Step 1: Draw the Base Shape and Inner Design of the Poker Chip
We will start with a circle and add details to it to represent the front face of a poker chip. Choose the Ellipse Tool (L) and create a perfect circle on the artboard by holding down Shift. Copy the circle (Ctrl/Cmd + C) and paste in it in front (Edit > Paste in Front or press Ctrl/Cmd + F). Scale down the circle on top to about 1/3 of the first circle by going to Object > Transform > Scale. Remove the Fill color of the smaller circle (if it has one).
Next, we will give the inner circle a stroke via the Stroke Panel (Window > Stroke or press Ctrl/Cmd + F10 to toggle the Stroke Panel). Make sure the inner circle is selected and, in the Stroke Panel, set the stroke Weight to 5pt and check the box of the Dashed Line option. For the Dashed Line option, set the dash value to 12pt and the gap value to 10pt.
Copy the inner circle and paste it in front twice. Scale down both copies (as shown below). Set their Fill color to None. Set their stroke Weight to 1pt.
Select all the objects except the big green circle and go to Object > Expand.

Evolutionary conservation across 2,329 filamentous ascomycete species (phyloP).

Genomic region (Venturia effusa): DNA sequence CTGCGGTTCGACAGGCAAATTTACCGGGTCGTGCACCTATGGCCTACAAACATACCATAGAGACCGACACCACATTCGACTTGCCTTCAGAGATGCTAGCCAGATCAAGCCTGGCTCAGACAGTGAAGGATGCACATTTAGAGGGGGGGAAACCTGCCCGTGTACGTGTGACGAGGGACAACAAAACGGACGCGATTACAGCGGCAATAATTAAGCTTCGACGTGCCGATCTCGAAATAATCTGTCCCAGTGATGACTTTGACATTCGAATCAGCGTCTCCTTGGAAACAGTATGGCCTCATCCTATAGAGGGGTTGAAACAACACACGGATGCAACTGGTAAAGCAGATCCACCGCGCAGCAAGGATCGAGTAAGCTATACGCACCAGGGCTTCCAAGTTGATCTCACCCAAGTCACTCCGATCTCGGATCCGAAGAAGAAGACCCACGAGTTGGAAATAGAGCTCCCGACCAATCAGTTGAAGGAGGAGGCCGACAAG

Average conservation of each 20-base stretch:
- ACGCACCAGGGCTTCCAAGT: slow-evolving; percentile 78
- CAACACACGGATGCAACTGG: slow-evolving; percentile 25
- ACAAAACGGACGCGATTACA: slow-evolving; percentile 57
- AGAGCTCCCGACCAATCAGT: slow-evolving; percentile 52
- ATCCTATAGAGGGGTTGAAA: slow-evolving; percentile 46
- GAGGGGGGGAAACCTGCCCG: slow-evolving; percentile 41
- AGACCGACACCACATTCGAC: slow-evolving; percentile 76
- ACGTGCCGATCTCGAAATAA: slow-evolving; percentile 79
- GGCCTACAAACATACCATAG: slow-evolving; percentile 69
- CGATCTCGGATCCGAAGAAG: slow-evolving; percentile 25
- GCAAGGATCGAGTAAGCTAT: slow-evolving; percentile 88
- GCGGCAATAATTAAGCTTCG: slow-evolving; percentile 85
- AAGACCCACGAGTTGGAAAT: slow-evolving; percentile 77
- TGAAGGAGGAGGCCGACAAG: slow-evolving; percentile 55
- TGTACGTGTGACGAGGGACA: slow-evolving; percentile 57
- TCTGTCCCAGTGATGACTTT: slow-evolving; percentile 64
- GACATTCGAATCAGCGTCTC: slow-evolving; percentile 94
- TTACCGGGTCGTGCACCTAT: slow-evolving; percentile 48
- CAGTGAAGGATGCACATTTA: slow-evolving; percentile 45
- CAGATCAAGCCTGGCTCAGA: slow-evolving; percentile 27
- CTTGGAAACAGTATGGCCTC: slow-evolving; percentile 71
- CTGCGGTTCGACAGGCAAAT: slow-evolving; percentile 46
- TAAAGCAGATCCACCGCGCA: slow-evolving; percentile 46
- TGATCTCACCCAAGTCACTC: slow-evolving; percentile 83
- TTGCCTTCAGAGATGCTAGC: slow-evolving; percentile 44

You should still have the inner design objects selected after expanding. Set the Fill color to white. Hold down Shift and click on the big green circle to add it to the selection, then go to Object > Group (Ctrl/Cmd + G) to group them all together.
Step 2: Draw the Outer Design of the Poker Chip
From the Tools Panel, click on the Rounded Rectangle Tool and then create a vertical rounded rectangle at the top-center of the poker chip face. Center the rectangle with the chip by selecting the big green circle and the rounded rectangle you just drew, then clicking on the Horizontal Align Center button in the Align Panel (go to Window > Align or press Shift + F7 to toggle the Align Panel).
Let’s duplicate the rounded rectangle and place it on the lower part of the poker chip. Afterwards, Group both rounded rectangles, then align them using the Align Panel.
Select the rectangles and then go to Object > Transform > Rotate. In the Rotate window, set the Angle to 60o and hit the Copy button. Choose Object > Transform > Transform Again (Ctrl/Cmd + D) to create and rotate another copy of the rectangles.
Select everything (Select > All) then ungroup them (Object > Ungroup). Select the big circle, and make 6 copies of it by pressing Ctrl/Cmd + C, and then pressing Ctrl/Cmd + F six times.